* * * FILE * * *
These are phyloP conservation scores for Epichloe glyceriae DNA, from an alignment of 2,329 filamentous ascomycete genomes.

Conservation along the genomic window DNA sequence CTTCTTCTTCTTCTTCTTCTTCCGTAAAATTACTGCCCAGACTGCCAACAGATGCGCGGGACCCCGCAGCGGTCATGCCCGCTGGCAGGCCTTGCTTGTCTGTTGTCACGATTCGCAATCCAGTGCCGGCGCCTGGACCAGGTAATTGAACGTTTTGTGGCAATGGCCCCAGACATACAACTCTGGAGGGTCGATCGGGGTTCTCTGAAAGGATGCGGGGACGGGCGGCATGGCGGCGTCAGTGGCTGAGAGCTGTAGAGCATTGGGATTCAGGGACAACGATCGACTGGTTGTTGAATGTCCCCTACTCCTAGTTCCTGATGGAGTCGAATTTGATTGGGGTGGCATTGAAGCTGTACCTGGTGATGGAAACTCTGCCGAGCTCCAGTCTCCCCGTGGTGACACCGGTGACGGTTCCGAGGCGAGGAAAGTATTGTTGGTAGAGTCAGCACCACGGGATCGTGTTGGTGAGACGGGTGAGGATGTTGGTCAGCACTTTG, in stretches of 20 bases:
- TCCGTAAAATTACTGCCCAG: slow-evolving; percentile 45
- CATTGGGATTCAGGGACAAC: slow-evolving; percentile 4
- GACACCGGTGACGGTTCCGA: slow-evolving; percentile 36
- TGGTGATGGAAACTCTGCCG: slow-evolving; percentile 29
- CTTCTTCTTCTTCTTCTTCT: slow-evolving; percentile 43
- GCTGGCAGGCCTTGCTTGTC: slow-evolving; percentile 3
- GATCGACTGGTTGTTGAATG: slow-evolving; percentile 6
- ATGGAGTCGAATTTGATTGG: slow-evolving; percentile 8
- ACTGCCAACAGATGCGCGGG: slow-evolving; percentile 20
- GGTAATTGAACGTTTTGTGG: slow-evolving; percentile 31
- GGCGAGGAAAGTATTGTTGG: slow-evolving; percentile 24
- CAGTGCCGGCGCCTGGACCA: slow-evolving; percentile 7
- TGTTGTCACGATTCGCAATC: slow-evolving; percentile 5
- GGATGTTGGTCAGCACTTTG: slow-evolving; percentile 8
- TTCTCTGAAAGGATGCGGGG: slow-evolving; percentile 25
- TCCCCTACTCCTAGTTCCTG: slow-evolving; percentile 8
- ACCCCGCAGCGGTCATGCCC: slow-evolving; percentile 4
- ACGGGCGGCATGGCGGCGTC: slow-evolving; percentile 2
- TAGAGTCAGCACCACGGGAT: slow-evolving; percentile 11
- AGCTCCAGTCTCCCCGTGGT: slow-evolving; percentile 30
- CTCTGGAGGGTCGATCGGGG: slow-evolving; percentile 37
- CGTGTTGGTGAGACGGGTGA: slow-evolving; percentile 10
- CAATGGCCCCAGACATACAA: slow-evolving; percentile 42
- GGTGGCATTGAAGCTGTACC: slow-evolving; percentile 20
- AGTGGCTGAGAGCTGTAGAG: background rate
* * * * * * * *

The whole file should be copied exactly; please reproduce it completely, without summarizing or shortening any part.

These are phyloP conservation scores for Epichloe glyceriae DNA, from an alignment of 2,329 filamentous ascomycete genomes.

Conservation along the genomic window DNA sequence CTTCTTCTTCTTCTTCTTCTTCCGTAAAATTACTGCCCAGACTGCCAACAGATGCGCGGGACCCCGCAGCGGTCATGCCCGCTGGCAGGCCTTGCTTGTCTGTTGTCACGATTCGCAATCCAGTGCCGGCGCCTGGACCAGGTAATTGAACGTTTTGTGGCAATGGCCCCAGACATACAACTCTGGAGGGTCGATCGGGGTTCTCTGAAAGGATGCGGGGACGGGCGGCATGGCGGCGTCAGTGGCTGAGAGCTGTAGAGCATTGGGATTCAGGGACAACGATCGACTGGTTGTTGAATGTCCCCTACTCCTAGTTCCTGATGGAGTCGAATTTGATTGGGGTGGCATTGAAGCTGTACCTGGTGATGGAAACTCTGCCGAGCTCCAGTCTCCCCGTGGTGACACCGGTGACGGTTCCGAGGCGAGGAAAGTATTGTTGGTAGAGTCAGCACCACGGGATCGTGTTGGTGAGACGGGTGAGGATGTTGGTCAGCACTTTG, in stretches of 20 bases:
- TCCGTAAAATTACTGCCCAG: slow-evolving; percentile 45
- CATTGGGATTCAGGGACAAC: slow-evolving; percentile 4
- GACACCGGTGACGGTTCCGA: slow-evolving; percentile 36
- TGGTGATGGAAACTCTGCCG: slow-evolving; percentile 29
- CTTCTTCTTCTTCTTCTTCT: slow-evolving; percentile 43
- GCTGGCAGGCCTTGCTTGTC: slow-evolving; percentile 3
- GATCGACTGGTTGTTGAATG: slow-evolving; percentile 6
- ATGGAGTCGAATTTGATTGG: slow-evolving; percentile 8
- ACTGCCAACAGATGCGCGGG: slow-evolving; percentile 20
- GGTAATTGAACGTTTTGTGG: slow-evolving; percentile 31
- GGCGAGGAAAGTATTGTTGG: slow-evolving; percentile 24
- CAGTGCCGGCGCCTGGACCA: slow-evolving; percentile 7
- TGTTGTCACGATTCGCAATC: slow-evolving; percentile 5
- GGATGTTGGTCAGCACTTTG: slow-evolving; percentile 8
- TTCTCTGAAAGGATGCGGGG: slow-evolving; percentile 25
- TCCCCTACTCCTAGTTCCTG: slow-evolving; percentile 8
- ACCCCGCAGCGGTCATGCCC: slow-evolving; percentile 4
- ACGGGCGGCATGGCGGCGTC: slow-evolving; percentile 2
- TAGAGTCAGCACCACGGGAT: slow-evolving; percentile 11
- AGCTCCAGTCTCCCCGTGGT: slow-evolving; percentile 30
- CTCTGGAGGGTCGATCGGGG: slow-evolving; percentile 37
- CGTGTTGGTGAGACGGGTGA: slow-evolving; percentile 10
- CAATGGCCCCAGACATACAA: slow-evolving; percentile 42
- GGTGGCATTGAAGCTGTACC: slow-evolving; percentile 20
- AGTGGCTGAGAGCTGTAGAG: background rate